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In Jeffrey C. Alexander’s book, The Performance of Politics, he emphasizes the rhetoric a candidate must use when referring to the voting public, at least the rhetoric a candidate must use in order to have a successful campaign. The democratic “performance,” according to Alexander, is ultimately directed at the voting public. It is because of this that power seekers must characterize the public as rational, honest, independent and qualified to make educated decisions. Alexander argues that this is best exemplified when examining presidential primary campaigns. Alexander also describes the way in which candidates must “work the binaries,” making sure they appear “civil” to voters because, as Alexander says, “Making oneself pure, polluting one’s opponent—this is the stuff of which political victory is made.” Alexander’s argument is centered on the 2008 presidential election, however, many parallels can be drawn between the 2008 presidential election and the one in 1968, where many elements of Alexander’s argument are applicable.

In March of 1968, following the New Hampshire primary, Robert F. Kennedy announced his candidacy for president of the United States and began a historical primary campaign that is still discussed to this day. The brother of the assassinated president was challenging the incumbent president (his brother’s running mate and successor) for the Democratic Party’s nomination.

Kennedy entered the 1968 Democratic Primary late, and after President Johnson’s announcement that he would not seek re-election all eyes were on Kennedy. Kennedy was only able to participate in a handful of state primaries before he, like his brother, was assassinated. However, even in these few states, one can see Kennedy using both Alexander’s ideas of the presumptively rational voter rhetoric and of working the binaries to use.

Kennedy’s first campaign speech took place at Kansas State University. This speech is a prime example of the type of language Alexander says candidates must use when referring to the voting public. Kennedy says, “We as a people are strong enough, we are brave enough to be told the truth of where we stand. This country needs honesty and candor in its political life and from the President of the United States.” Here, Kennedy is describing the voting public as both brave and strong, and by doing so is establishing both the public and himself in the binary terms of civil sphere that Alexander argues are at the center of political campaigns and that are key to victory.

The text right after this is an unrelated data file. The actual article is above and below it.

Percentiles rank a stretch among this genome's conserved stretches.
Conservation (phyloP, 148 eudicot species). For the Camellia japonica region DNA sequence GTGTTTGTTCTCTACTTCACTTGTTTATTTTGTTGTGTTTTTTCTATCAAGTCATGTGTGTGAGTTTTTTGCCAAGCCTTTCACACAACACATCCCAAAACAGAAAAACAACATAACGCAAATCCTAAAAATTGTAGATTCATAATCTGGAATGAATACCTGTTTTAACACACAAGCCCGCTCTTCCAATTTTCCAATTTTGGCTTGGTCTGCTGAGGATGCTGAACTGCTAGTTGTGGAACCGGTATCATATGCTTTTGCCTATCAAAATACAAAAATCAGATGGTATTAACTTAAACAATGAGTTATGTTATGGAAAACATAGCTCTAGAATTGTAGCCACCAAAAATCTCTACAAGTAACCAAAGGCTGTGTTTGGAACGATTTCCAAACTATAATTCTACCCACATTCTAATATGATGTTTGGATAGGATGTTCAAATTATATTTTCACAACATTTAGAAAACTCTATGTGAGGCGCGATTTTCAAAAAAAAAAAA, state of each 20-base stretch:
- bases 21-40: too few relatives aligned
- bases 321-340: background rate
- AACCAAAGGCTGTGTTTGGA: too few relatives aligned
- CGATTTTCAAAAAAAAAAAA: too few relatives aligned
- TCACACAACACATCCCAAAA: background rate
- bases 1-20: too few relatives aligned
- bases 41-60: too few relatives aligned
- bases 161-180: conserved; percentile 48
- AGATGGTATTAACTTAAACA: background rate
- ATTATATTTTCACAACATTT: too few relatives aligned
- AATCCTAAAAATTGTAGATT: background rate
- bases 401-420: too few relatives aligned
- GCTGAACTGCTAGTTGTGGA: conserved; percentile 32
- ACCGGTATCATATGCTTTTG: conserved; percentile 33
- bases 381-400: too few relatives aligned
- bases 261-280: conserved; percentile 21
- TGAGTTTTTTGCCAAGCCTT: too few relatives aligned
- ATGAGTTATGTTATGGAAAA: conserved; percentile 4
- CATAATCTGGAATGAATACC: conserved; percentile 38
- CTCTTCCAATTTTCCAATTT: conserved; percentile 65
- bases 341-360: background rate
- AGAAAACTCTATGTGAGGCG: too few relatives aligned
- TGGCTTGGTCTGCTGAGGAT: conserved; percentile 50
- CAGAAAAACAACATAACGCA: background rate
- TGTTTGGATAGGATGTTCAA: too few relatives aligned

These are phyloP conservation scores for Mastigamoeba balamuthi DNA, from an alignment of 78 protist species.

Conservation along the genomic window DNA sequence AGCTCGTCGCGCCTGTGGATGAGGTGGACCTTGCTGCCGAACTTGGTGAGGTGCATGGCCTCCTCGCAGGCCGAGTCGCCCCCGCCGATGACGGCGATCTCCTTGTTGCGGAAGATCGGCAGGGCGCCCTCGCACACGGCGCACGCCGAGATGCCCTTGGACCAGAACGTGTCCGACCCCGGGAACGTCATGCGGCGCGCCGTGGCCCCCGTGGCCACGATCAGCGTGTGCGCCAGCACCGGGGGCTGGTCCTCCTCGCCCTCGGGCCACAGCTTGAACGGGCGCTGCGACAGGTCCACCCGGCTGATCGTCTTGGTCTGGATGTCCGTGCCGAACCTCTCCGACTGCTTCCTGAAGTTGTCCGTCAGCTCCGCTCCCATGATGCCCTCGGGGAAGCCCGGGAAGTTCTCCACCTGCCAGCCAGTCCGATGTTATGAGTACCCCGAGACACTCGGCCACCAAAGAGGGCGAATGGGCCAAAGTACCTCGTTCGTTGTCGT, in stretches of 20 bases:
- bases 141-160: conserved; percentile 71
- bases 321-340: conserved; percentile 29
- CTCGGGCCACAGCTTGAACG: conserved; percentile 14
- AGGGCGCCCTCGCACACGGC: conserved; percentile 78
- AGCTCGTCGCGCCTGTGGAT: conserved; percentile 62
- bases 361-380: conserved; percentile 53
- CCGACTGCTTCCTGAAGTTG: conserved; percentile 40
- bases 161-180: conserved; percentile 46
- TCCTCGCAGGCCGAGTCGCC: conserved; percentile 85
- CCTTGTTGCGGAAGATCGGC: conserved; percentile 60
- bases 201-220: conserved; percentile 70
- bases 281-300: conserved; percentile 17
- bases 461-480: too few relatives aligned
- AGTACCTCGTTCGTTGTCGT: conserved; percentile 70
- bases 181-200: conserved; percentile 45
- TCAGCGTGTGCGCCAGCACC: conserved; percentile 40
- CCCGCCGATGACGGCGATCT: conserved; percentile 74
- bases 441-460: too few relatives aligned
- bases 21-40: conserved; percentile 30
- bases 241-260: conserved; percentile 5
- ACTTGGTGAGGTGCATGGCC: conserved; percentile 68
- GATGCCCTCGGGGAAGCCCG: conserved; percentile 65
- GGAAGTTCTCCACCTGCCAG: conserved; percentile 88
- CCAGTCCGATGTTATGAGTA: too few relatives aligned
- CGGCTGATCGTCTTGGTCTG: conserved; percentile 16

In a speech at Ball State University in Indiana, Kennedy describes the important role of the voting public. For example, he says, “We must look honestly at our policies abroad.” Even in this simple statement Kennedy is characterizing the public as honest and qualified to make decisions. He also encourages a sense of solidarity by using “we,” as if the American public and Kennedy are in this together, once again emphasizing his civil characteristics.

Solidarity is also a common theme in one of Kennedy’s most famous speeches entitled “The Mindless Menace of Violence,” which he gave the day after the assassination of Martin Luther King Jr., which occurred in the middle of the primary elections. This speech is unlike any other Kennedy delivered during the campaign because it is not about his candidacy, at least not explicitly. In the speech Kennedy discusses the American public by saying, “But we can perhaps remember – even if only for a time – that those who live with us are our brothers, that they share with us the same short movement of life, that they seek – as we do – nothing but the chance to live out their lives in purpose and happiness, winning what satisfaction and fulfillment they can.” In The Performance of Politics, Alexander describes the idea of solidarity that connects those to the public sphere. This speech shows how this idea was just as relevant in 1968 as it was in 2008. Alexander would argue that this “performance” by Kennedy was an indirect way for him to reiterate to the American public that he was a civil candidate, and therefore, deserved to win.

Although The Performance of Politics was published in 2010, Alexander’s arguments about working the binaries and the rhetoric used when addressing the voting public can still be made when looking at Robert F. Kennedy’s presidential campaign over 40 years prior in 1968. Although many things have changed in political campaigns since the Sixties, there are still fundamental elements that have remained intact and that were as relevant 40 years ago as they are today.

Alexander, Jeffrey C. The Performance of Politics: Obama’s Victory and the Democratic Struggle for Power. New York: Oxford UP, 2010. Print

Clarke, Thurston. The Last Campaign: Robert F. Kennedy and 82 Days That Inspired America. New York: Henry Holt, 2008. Print.

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